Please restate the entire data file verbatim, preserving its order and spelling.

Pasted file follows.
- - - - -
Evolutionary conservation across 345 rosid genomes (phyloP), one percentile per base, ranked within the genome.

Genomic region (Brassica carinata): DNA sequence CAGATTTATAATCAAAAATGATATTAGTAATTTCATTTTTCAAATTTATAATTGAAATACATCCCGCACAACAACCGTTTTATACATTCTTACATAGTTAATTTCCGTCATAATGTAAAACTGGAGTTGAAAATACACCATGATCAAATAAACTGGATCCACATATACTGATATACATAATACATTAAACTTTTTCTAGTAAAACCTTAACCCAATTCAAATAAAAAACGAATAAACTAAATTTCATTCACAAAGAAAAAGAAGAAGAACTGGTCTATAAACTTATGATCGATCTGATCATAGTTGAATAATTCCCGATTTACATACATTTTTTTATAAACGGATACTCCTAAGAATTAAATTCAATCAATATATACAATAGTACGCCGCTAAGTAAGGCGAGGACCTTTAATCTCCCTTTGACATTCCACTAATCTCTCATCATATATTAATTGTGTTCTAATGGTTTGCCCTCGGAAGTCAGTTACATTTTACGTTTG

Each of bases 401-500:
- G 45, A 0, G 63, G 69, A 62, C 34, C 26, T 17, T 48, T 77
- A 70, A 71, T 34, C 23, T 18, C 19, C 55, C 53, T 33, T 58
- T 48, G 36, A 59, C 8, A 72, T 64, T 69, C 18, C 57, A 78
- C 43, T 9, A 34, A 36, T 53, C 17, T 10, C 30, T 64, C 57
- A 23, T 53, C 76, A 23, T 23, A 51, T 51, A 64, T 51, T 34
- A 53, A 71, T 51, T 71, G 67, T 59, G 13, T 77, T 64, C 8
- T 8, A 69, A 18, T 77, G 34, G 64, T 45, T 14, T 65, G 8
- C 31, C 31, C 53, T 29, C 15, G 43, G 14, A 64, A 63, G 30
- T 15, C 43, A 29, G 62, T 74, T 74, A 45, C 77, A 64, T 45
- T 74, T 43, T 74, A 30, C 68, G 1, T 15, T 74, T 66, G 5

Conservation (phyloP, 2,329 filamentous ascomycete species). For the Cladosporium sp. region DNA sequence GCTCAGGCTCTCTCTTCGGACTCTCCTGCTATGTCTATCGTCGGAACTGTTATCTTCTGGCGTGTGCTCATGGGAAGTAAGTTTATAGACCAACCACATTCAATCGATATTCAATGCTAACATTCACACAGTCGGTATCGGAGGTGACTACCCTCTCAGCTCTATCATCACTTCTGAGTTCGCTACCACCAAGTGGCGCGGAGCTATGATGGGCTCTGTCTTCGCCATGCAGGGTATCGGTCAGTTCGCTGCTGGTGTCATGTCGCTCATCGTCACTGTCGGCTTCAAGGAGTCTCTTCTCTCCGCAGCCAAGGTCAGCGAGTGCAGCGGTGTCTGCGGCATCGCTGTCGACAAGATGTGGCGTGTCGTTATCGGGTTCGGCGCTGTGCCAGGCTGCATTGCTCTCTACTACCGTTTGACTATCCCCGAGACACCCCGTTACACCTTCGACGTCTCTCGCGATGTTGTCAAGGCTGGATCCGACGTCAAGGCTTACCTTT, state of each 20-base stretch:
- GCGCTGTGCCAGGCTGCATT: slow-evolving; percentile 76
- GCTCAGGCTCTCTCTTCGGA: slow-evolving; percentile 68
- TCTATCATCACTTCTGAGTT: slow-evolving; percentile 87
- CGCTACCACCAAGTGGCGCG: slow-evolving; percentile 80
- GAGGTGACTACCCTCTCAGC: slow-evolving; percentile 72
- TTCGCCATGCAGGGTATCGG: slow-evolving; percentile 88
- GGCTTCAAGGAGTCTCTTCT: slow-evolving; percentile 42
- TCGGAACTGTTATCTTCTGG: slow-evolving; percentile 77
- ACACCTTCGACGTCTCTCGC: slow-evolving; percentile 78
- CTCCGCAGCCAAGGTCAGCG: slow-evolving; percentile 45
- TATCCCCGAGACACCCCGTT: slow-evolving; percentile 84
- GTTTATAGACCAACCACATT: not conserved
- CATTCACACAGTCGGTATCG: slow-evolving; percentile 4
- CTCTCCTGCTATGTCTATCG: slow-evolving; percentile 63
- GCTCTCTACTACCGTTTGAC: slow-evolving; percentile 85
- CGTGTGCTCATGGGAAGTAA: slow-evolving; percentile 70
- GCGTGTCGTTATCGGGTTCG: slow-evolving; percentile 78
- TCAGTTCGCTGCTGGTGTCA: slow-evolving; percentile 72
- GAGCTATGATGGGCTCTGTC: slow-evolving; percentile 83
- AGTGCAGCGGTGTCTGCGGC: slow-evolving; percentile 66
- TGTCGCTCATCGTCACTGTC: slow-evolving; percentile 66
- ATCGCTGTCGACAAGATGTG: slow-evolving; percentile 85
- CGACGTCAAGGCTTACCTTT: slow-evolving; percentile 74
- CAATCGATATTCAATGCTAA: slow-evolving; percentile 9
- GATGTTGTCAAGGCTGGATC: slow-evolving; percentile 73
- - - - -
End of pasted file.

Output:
Evolutionary conservation across 345 rosid genomes (phyloP), one percentile per base, ranked within the genome.

Genomic region (Brassica carinata): DNA sequence CAGATTTATAATCAAAAATGATATTAGTAATTTCATTTTTCAAATTTATAATTGAAATACATCCCGCACAACAACCGTTTTATACATTCTTACATAGTTAATTTCCGTCATAATGTAAAACTGGAGTTGAAAATACACCATGATCAAATAAACTGGATCCACATATACTGATATACATAATACATTAAACTTTTTCTAGTAAAACCTTAACCCAATTCAAATAAAAAACGAATAAACTAAATTTCATTCACAAAGAAAAAGAAGAAGAACTGGTCTATAAACTTATGATCGATCTGATCATAGTTGAATAATTCCCGATTTACATACATTTTTTTATAAACGGATACTCCTAAGAATTAAATTCAATCAATATATACAATAGTACGCCGCTAAGTAAGGCGAGGACCTTTAATCTCCCTTTGACATTCCACTAATCTCTCATCATATATTAATTGTGTTCTAATGGTTTGCCCTCGGAAGTCAGTTACATTTTACGTTTG

Each of bases 401-500:
- G 45, A 0, G 63, G 69, A 62, C 34, C 26, T 17, T 48, T 77
- A 70, A 71, T 34, C 23, T 18, C 19, C 55, C 53, T 33, T 58
- T 48, G 36, A 59, C 8, A 72, T 64, T 69, C 18, C 57, A 78
- C 43, T 9, A 34, A 36, T 53, C 17, T 10, C 30, T 64, C 57
- A 23, T 53, C 76, A 23, T 23, A 51, T 51, A 64, T 51, T 34
- A 53, A 71, T 51, T 71, G 67, T 59, G 13, T 77, T 64, C 8
- T 8, A 69, A 18, T 77, G 34, G 64, T 45, T 14, T 65, G 8
- C 31, C 31, C 53, T 29, C 15, G 43, G 14, A 64, A 63, G 30
- T 15, C 43, A 29, G 62, T 74, T 74, A 45, C 77, A 64, T 45
- T 74, T 43, T 74, A 30, C 68, G 1, T 15, T 74, T 66, G 5

Conservation (phyloP, 2,329 filamentous ascomycete species). For the Cladosporium sp. region DNA sequence GCTCAGGCTCTCTCTTCGGACTCTCCTGCTATGTCTATCGTCGGAACTGTTATCTTCTGGCGTGTGCTCATGGGAAGTAAGTTTATAGACCAACCACATTCAATCGATATTCAATGCTAACATTCACACAGTCGGTATCGGAGGTGACTACCCTCTCAGCTCTATCATCACTTCTGAGTTCGCTACCACCAAGTGGCGCGGAGCTATGATGGGCTCTGTCTTCGCCATGCAGGGTATCGGTCAGTTCGCTGCTGGTGTCATGTCGCTCATCGTCACTGTCGGCTTCAAGGAGTCTCTTCTCTCCGCAGCCAAGGTCAGCGAGTGCAGCGGTGTCTGCGGCATCGCTGTCGACAAGATGTGGCGTGTCGTTATCGGGTTCGGCGCTGTGCCAGGCTGCATTGCTCTCTACTACCGTTTGACTATCCCCGAGACACCCCGTTACACCTTCGACGTCTCTCGCGATGTTGTCAAGGCTGGATCCGACGTCAAGGCTTACCTTT, state of each 20-base stretch:
- GCGCTGTGCCAGGCTGCATT: slow-evolving; percentile 76
- GCTCAGGCTCTCTCTTCGGA: slow-evolving; percentile 68
- TCTATCATCACTTCTGAGTT: slow-evolving; percentile 87
- CGCTACCACCAAGTGGCGCG: slow-evolving; percentile 80
- GAGGTGACTACCCTCTCAGC: slow-evolving; percentile 72
- TTCGCCATGCAGGGTATCGG: slow-evolving; percentile 88
- GGCTTCAAGGAGTCTCTTCT: slow-evolving; percentile 42
- TCGGAACTGTTATCTTCTGG: slow-evolving; percentile 77
- ACACCTTCGACGTCTCTCGC: slow-evolving; percentile 78
- CTCCGCAGCCAAGGTCAGCG: slow-evolving; percentile 45
- TATCCCCGAGACACCCCGTT: slow-evolving; percentile 84
- GTTTATAGACCAACCACATT: not conserved
- CATTCACACAGTCGGTATCG: slow-evolving; percentile 4
- CTCTCCTGCTATGTCTATCG: slow-evolving; percentile 63
- GCTCTCTACTACCGTTTGAC: slow-evolving; percentile 85
- CGTGTGCTCATGGGAAGTAA: slow-evolving; percentile 70
- GCGTGTCGTTATCGGGTTCG: slow-evolving; percentile 78
- TCAGTTCGCTGCTGGTGTCA: slow-evolving; percentile 72
- GAGCTATGATGGGCTCTGTC: slow-evolving; percentile 83
- AGTGCAGCGGTGTCTGCGGC: slow-evolving; percentile 66
- TGTCGCTCATCGTCACTGTC: slow-evolving; percentile 66
- ATCGCTGTCGACAAGATGTG: slow-evolving; percentile 85
- CGACGTCAAGGCTTACCTTT: slow-evolving; percentile 74
- CAATCGATATTCAATGCTAA: slow-evolving; percentile 9
- GATGTTGTCAAGGCTGGATC: slow-evolving; percentile 73